I heard the news on Monday morning of the passing of Iravatham Mahadevan and was deeply saddened. Mahadevan, or Jani as his friends called him, was a special person of extraordinary talent and a much-respected scholar despite his having worked in administration for most of his professional life. Continue reading

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Filed under architects & architecture, art & allure bewitching, education, heritage, historical interpretation, Indian religions, Indian traditions, life stories, unusual people

Secularism on the Wane in South Asia

P K Balachandran, in Financial Times, 27 October 2018 -where the title reads “Decline of Secularism in South Asia”

South Asia’s multi-religious countries, namely India, Pakistan, Bangladesh and Sri Lanka, started off with a noble wish to be ‘secular’ and keep religion out of the business of the State. Hindu-majority India, under the leadership of the avowedly secular Jawaharlal Nehru, explicitly stated that it would be secular.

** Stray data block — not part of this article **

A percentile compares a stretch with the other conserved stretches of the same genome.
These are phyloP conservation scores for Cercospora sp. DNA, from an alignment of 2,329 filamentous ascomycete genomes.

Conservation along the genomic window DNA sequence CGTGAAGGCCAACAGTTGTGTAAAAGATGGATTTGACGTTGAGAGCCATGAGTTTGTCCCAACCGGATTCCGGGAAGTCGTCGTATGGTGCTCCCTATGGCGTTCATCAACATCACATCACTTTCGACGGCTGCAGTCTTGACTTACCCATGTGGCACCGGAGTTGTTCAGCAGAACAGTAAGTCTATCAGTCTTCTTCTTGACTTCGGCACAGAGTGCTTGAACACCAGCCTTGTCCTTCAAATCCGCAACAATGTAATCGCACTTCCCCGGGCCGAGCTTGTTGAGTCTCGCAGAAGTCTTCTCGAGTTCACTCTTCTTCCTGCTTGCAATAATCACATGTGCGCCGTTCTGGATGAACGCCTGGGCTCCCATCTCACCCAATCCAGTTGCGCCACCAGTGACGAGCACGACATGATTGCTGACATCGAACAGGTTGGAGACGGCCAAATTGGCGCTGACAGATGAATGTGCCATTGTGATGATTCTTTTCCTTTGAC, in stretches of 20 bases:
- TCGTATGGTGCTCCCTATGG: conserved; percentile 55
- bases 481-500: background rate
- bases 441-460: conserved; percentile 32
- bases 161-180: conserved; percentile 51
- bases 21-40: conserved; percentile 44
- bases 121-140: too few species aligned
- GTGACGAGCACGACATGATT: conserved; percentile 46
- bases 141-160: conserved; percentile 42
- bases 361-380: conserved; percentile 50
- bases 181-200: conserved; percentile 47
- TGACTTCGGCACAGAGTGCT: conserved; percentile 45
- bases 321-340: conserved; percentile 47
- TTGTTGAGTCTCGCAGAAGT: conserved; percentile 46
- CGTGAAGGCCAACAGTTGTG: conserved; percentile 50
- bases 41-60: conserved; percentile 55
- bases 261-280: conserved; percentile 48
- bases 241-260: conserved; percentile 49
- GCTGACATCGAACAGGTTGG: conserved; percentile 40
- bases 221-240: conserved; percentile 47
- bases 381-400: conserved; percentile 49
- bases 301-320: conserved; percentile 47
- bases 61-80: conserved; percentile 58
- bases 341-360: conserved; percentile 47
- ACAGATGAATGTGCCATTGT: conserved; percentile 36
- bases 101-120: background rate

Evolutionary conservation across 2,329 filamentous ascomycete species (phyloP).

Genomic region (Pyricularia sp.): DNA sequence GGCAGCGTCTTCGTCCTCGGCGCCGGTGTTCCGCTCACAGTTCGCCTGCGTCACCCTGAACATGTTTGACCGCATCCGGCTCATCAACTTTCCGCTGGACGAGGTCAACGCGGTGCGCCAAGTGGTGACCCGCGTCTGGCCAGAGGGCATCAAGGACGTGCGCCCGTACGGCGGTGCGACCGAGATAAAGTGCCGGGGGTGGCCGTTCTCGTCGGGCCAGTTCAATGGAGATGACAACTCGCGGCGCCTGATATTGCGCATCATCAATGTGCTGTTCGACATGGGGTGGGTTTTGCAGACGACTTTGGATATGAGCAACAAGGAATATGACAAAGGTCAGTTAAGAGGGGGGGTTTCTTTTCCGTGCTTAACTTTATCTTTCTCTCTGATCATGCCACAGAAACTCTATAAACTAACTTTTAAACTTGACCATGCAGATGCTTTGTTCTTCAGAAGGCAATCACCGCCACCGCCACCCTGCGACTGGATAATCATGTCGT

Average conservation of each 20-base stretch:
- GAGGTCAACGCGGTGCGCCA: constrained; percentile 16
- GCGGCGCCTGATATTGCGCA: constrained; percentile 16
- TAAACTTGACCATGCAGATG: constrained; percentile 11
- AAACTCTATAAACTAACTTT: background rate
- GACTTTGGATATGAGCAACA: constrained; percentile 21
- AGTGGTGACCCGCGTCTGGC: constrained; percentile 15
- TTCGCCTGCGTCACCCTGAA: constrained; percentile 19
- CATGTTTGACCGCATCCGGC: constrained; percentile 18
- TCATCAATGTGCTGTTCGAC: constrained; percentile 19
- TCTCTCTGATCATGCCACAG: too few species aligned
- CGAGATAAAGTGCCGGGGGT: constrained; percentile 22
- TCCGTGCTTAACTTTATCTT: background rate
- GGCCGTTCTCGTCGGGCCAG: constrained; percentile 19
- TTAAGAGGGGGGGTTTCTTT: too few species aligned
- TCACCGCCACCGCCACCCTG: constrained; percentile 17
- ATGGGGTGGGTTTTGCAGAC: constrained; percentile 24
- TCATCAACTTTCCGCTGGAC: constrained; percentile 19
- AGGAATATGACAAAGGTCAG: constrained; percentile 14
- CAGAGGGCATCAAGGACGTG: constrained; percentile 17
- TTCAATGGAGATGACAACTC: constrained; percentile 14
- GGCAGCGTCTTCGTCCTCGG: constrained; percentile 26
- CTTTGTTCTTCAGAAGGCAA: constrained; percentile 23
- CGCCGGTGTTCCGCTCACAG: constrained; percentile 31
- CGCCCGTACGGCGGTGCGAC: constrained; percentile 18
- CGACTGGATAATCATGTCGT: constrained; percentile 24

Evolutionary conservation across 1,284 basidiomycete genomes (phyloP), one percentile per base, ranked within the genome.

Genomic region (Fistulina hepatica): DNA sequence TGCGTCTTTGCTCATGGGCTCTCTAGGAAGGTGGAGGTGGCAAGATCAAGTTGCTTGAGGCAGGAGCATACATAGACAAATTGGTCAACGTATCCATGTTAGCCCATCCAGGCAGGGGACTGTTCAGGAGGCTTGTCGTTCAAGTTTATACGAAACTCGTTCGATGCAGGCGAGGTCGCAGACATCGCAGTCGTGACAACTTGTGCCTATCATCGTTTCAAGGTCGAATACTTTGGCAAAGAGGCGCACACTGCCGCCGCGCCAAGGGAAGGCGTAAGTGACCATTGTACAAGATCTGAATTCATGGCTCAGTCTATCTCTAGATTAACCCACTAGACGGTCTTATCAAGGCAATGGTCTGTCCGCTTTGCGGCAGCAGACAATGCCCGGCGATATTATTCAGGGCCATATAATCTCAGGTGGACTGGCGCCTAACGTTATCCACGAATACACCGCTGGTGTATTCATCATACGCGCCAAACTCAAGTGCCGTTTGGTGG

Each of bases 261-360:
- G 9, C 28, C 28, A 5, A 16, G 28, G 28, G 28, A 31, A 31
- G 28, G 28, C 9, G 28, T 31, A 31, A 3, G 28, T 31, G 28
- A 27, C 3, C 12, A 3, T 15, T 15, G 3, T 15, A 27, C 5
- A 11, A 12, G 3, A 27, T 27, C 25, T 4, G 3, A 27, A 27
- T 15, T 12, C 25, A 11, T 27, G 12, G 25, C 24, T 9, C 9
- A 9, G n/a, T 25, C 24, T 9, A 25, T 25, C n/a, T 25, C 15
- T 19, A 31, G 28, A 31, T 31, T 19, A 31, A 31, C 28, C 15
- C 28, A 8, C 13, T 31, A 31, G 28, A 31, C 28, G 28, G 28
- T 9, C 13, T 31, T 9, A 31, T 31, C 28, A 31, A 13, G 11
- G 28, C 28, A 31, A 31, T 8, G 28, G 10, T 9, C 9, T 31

Nehru

Jinnah–Getty Images DS Senanaayke

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Filed under authoritarian regimes, Buddhism, economic processes, governance, heritage, historical interpretation, Indian Ocean politics, Indian religions, Islamic fundamentalism, modernity & modernization, parliamentary elections, politIcal discourse, power politics, press freedom & censorship, religiosity, self-reflexivity, Sinhala-Tamil Relations, world events & processes, zealotry

Revelations: Oppression of the Dalits in India via A Family History

Tariq  Ali’s essay entitled THE UNSEEABLES  in the London Review of Books Vol. 40 No. 16 · 30 August 2018   …. reviewing  Ants among Elephants: An Untouchable Family and the Making of Modern India by Sujatha Gidla Daunt, 341 pp, £14.99, May, ISBN 978 1 911547 20 4